Last December Meetic, Europe’s biggest dating site with a market cap around $500 million, put itself on the block. Founder/CEO Marc Simoncini was just tired of dating and wanted to move on to other things. He’s since started a glasses startup, but stays at Meetic because the company could find no takers.
It’s a huge, cash-generating business in a growing market, so what happened?
We’d been wondering. We were chatting today with a well-connected investment banker we know and the subject came up.
Here’s what the banker thought happened, making clear they had no inside info.
The banker noted that much of the process was run through the press, with the sale offer being leaked early.
“Often when a company is being sold,” this person said, “bankers will leak the info at the end of an auction process, when there are two buyers. Speaking to a reporter who writes ‘company X is about to be acquired for 100’ will increase competition between two prospective buyers who had offers at 95 and 98, and get one of them to put up 101.”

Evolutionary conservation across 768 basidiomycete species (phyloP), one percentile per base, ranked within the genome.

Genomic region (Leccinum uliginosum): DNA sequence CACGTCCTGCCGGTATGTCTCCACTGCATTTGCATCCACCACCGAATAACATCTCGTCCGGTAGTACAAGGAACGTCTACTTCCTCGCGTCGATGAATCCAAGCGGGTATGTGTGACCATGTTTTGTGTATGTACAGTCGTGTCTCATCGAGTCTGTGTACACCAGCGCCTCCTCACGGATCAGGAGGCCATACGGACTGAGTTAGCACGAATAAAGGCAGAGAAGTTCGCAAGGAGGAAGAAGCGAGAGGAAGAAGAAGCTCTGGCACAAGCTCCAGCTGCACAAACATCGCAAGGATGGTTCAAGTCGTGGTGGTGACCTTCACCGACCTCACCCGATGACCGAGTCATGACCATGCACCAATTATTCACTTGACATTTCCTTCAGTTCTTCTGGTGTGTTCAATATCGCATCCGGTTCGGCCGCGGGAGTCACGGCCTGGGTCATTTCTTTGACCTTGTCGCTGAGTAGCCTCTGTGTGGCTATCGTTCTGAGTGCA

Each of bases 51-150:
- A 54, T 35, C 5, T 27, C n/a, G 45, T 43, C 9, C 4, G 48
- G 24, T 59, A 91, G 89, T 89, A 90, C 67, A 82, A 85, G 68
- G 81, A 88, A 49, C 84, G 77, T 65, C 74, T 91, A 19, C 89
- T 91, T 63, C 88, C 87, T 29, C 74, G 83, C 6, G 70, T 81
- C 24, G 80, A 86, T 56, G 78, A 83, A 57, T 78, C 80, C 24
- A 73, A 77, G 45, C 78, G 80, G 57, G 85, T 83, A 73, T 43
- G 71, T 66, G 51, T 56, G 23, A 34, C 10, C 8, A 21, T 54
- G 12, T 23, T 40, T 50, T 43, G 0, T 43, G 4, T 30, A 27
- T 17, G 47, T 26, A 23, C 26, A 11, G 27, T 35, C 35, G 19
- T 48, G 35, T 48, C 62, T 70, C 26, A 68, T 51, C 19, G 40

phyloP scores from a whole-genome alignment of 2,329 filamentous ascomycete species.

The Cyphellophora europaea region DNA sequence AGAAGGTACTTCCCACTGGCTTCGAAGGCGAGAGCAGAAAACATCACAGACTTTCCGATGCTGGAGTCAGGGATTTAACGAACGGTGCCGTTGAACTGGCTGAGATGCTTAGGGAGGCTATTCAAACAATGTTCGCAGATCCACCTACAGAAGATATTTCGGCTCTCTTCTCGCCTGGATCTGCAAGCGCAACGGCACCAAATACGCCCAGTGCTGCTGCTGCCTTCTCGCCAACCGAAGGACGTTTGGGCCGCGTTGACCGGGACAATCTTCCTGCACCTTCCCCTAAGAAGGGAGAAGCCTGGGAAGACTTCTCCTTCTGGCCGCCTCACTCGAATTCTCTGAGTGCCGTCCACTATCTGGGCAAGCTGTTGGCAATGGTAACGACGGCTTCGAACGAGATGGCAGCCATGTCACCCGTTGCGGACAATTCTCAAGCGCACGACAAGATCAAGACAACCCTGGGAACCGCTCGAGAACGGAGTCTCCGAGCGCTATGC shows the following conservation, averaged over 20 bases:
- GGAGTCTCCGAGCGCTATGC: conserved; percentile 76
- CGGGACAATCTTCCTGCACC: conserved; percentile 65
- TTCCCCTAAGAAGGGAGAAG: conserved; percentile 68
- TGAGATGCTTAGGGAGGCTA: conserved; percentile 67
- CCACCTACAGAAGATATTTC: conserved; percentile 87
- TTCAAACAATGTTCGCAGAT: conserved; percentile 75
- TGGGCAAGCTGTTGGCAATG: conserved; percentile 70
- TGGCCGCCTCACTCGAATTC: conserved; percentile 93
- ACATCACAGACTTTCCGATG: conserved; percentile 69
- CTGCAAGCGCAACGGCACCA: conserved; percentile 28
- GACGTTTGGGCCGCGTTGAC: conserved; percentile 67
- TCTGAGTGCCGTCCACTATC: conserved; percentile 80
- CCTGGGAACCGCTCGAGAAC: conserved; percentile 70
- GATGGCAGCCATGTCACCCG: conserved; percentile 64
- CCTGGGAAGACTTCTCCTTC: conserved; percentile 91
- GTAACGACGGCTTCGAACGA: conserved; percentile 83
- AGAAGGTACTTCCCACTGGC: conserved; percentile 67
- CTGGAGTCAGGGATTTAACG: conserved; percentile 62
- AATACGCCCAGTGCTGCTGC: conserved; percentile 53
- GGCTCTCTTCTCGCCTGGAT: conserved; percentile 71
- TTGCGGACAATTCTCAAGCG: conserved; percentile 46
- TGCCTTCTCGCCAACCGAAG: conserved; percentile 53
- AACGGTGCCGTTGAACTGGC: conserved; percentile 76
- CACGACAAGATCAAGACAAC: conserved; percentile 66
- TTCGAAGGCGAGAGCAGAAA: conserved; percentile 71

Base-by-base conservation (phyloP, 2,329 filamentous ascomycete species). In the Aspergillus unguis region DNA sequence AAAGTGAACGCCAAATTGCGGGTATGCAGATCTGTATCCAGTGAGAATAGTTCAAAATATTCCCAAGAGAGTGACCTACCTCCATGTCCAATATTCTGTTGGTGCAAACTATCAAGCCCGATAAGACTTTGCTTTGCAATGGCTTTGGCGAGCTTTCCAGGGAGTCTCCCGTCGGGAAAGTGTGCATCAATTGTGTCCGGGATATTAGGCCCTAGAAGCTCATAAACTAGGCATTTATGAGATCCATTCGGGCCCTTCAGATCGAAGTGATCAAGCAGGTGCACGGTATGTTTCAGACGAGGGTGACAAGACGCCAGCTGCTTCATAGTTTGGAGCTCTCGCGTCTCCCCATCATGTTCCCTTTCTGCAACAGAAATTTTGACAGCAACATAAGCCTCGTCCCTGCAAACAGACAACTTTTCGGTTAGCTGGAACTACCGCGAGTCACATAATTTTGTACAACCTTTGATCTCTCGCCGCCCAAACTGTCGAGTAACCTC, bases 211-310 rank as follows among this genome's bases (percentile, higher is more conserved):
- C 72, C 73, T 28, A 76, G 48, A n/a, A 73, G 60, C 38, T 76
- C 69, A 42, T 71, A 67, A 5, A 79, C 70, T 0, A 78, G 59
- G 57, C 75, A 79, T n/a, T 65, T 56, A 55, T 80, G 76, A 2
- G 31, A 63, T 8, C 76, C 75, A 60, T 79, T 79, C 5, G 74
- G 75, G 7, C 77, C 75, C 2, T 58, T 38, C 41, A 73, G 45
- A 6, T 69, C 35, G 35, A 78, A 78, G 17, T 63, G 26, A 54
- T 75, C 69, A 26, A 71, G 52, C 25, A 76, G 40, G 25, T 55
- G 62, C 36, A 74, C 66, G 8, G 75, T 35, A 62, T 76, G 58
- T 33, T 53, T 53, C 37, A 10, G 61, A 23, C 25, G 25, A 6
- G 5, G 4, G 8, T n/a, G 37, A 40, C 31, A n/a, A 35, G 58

“As I read the Meetic affair, there was only one buyer, and when that buyer at 95 saw ‘Meetic about to be sold for 100’, he just thought he was being outbid and simply gave up. If I’m right, the company or its bankers tripped up by pressuring their one buyer too much.”
Simoncini said publicly that they didn’t sell because they couldn’t find a buyer at their asking price, which was a not-outrageous 20% premium over the market price.
It’s an interesting story, whether or not it applies to Meetic, because it shows how a sale process can break down, the role of the press, and a bit of the inside of the complicated dance that companies go through when they’re trying to mate.
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